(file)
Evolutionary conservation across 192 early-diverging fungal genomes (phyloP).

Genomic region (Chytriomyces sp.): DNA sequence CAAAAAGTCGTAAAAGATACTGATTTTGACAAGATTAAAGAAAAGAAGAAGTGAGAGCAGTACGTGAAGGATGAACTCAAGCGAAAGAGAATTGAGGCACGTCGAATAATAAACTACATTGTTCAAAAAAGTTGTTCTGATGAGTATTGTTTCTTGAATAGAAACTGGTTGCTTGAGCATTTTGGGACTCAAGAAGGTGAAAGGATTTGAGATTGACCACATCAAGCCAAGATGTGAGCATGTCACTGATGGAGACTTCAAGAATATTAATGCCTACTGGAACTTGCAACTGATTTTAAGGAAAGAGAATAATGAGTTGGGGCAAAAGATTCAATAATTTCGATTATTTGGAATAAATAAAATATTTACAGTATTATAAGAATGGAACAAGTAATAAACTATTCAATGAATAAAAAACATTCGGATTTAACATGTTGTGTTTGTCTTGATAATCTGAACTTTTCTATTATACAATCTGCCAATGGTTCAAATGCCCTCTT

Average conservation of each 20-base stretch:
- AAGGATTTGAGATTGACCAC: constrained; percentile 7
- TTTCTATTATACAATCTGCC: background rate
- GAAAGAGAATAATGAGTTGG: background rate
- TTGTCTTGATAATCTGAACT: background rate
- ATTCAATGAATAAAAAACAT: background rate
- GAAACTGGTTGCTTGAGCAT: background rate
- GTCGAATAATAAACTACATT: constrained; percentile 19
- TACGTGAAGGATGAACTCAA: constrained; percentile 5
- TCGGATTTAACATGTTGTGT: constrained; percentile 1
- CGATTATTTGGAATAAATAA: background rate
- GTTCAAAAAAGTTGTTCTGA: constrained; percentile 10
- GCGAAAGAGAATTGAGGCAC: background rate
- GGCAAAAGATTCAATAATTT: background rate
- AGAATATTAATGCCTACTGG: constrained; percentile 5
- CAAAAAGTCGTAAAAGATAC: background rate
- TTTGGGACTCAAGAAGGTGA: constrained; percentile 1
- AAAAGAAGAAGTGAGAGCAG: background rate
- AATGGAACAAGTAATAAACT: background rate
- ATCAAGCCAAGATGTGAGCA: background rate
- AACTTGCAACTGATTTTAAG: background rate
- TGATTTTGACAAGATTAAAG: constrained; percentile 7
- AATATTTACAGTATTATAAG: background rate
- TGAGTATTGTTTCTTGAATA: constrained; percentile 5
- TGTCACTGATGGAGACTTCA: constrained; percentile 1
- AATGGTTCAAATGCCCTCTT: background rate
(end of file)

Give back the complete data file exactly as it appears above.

Evolutionary conservation across 192 early-diverging fungal genomes (phyloP).

Genomic region (Chytriomyces sp.): DNA sequence CAAAAAGTCGTAAAAGATACTGATTTTGACAAGATTAAAGAAAAGAAGAAGTGAGAGCAGTACGTGAAGGATGAACTCAAGCGAAAGAGAATTGAGGCACGTCGAATAATAAACTACATTGTTCAAAAAAGTTGTTCTGATGAGTATTGTTTCTTGAATAGAAACTGGTTGCTTGAGCATTTTGGGACTCAAGAAGGTGAAAGGATTTGAGATTGACCACATCAAGCCAAGATGTGAGCATGTCACTGATGGAGACTTCAAGAATATTAATGCCTACTGGAACTTGCAACTGATTTTAAGGAAAGAGAATAATGAGTTGGGGCAAAAGATTCAATAATTTCGATTATTTGGAATAAATAAAATATTTACAGTATTATAAGAATGGAACAAGTAATAAACTATTCAATGAATAAAAAACATTCGGATTTAACATGTTGTGTTTGTCTTGATAATCTGAACTTTTCTATTATACAATCTGCCAATGGTTCAAATGCCCTCTT

Average conservation of each 20-base stretch:
- AAGGATTTGAGATTGACCAC: constrained; percentile 7
- TTTCTATTATACAATCTGCC: background rate
- GAAAGAGAATAATGAGTTGG: background rate
- TTGTCTTGATAATCTGAACT: background rate
- ATTCAATGAATAAAAAACAT: background rate
- GAAACTGGTTGCTTGAGCAT: background rate
- GTCGAATAATAAACTACATT: constrained; percentile 19
- TACGTGAAGGATGAACTCAA: constrained; percentile 5
- TCGGATTTAACATGTTGTGT: constrained; percentile 1
- CGATTATTTGGAATAAATAA: background rate
- GTTCAAAAAAGTTGTTCTGA: constrained; percentile 10
- GCGAAAGAGAATTGAGGCAC: background rate
- GGCAAAAGATTCAATAATTT: background rate
- AGAATATTAATGCCTACTGG: constrained; percentile 5
- CAAAAAGTCGTAAAAGATAC: background rate
- TTTGGGACTCAAGAAGGTGA: constrained; percentile 1
- AAAAGAAGAAGTGAGAGCAG: background rate
- AATGGAACAAGTAATAAACT: background rate
- ATCAAGCCAAGATGTGAGCA: background rate
- AACTTGCAACTGATTTTAAG: background rate
- TGATTTTGACAAGATTAAAG: constrained; percentile 7
- AATATTTACAGTATTATAAG: background rate
- TGAGTATTGTTTCTTGAATA: constrained; percentile 5
- TGTCACTGATGGAGACTTCA: constrained; percentile 1
- AATGGTTCAAATGCCCTCTT: background rate